Malignant pheochromocytoma and paraganglioma: a population level analysis of long-term survival over two decades.
BACKGROUND AND OBJECTIVES: Pheochromocytoma (PHEO) and paraganglioma (PGL) are rare tumors. Aims of this study were to describe and to compare demographic, clinical, pathologic, and survival characteristics of malignant PHEO and PGL. METHODS: Patients were identified in SEER, 1988-2009. Analyses included chi-square, ANOVA, Kaplan-Meier, and Cox proportional hazard regression. RESULTS: Gender distribution and mean age were similar for PHEO and PGL. Surgery was performed in 74.3% of PHEO and 78.9% of PGL; external beam radiation was administered in 8.0% of PHEO and 28.1% of PGL (P < 0.001). Compared to PGL, PHEO were larger (mean size 7.7 vs. 4.5 cm PGL, P = 0.001) and more were SEER-staged as localized (17.3% vs. 49.6%, respectively, P < 0.001). PGLs were more often located in the trunk than in the head/neck (53.8% vs. 38.0%, P < 0.001). PHEO had lower overall and disease-specific survival than PGL (54.0% and 73.5% vs. 73.3% and 80.5% for PGL, respectively, P < 0.001 and P = 0.118). Independent factors associated with mortality for PHEO included not undergoing surgery and metastases at diagnosis; for PGL, these were age 61-75 years, size ≥5 cm, and presenting with metastases. CONCLUSIONS: Malignant PHEO has a more aggressive course than malignant PGL; long-term survival has not improved over the last two decades. Multi-institutional efforts should be pursued to seek novel treatments.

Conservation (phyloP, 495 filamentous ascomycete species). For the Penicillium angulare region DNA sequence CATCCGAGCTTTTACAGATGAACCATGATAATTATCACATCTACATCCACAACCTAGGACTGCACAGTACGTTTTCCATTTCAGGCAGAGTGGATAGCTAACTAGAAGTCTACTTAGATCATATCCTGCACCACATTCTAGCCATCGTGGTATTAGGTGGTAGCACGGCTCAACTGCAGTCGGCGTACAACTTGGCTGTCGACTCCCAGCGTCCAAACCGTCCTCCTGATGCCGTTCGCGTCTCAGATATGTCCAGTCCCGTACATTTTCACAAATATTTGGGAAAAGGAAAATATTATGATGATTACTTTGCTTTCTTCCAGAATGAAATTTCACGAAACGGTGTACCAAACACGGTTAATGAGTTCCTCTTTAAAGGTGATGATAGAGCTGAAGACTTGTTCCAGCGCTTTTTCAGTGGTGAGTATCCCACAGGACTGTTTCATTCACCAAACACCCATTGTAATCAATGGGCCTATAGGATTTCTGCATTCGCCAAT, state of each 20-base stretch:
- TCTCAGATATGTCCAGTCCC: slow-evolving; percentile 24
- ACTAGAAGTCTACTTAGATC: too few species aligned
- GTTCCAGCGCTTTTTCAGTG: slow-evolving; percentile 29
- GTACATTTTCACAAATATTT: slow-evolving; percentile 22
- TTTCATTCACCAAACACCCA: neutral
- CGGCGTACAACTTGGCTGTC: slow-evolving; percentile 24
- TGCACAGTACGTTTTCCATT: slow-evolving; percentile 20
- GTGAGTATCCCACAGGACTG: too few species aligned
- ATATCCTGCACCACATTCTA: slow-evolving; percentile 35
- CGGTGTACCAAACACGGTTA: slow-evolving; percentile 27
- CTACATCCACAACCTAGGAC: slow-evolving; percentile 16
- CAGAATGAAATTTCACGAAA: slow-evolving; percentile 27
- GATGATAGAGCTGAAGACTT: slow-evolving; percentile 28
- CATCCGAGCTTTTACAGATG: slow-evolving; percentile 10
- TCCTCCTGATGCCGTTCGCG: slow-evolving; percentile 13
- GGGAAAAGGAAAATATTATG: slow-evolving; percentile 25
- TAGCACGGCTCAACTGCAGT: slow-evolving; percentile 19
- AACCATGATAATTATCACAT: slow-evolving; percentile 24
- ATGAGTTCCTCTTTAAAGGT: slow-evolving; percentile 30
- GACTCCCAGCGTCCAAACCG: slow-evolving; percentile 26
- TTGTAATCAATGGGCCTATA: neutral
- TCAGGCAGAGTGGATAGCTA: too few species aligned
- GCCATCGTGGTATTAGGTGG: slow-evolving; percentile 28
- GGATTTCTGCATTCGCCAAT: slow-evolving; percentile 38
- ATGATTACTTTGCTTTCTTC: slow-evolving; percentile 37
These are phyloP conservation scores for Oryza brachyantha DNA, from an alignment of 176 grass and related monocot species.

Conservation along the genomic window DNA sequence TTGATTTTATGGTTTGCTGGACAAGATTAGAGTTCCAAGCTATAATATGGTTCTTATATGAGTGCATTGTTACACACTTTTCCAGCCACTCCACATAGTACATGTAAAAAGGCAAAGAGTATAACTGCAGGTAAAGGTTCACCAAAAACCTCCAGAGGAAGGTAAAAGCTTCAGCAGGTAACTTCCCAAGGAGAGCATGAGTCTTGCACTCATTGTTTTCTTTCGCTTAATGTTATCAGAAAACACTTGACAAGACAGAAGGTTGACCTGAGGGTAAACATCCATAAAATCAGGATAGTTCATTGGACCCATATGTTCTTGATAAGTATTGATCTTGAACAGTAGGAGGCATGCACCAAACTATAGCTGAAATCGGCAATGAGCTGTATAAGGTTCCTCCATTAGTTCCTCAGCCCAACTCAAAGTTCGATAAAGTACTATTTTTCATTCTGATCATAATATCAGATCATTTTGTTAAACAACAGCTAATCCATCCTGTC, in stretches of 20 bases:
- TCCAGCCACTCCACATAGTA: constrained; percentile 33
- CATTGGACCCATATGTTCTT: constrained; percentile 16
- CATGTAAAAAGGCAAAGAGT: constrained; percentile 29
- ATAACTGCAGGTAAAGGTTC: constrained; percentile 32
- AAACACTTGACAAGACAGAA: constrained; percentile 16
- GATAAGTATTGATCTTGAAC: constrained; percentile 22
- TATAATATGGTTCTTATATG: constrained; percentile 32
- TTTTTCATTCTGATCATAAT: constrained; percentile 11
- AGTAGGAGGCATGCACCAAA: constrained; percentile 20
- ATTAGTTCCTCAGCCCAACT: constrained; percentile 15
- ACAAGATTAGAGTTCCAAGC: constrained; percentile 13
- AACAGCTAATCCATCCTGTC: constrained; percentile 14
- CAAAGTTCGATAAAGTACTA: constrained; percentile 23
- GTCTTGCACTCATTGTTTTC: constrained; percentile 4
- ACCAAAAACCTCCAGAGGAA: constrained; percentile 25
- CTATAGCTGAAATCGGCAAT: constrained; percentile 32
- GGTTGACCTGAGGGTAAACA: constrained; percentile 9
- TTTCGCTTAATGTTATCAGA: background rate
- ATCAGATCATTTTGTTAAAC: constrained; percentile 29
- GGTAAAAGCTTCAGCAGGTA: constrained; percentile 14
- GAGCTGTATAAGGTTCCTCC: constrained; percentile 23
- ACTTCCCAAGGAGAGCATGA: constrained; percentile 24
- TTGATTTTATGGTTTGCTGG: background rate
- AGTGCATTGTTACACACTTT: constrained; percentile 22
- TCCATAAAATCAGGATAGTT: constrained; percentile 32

Goffredo, P; Sosa, JA; Roman, SA
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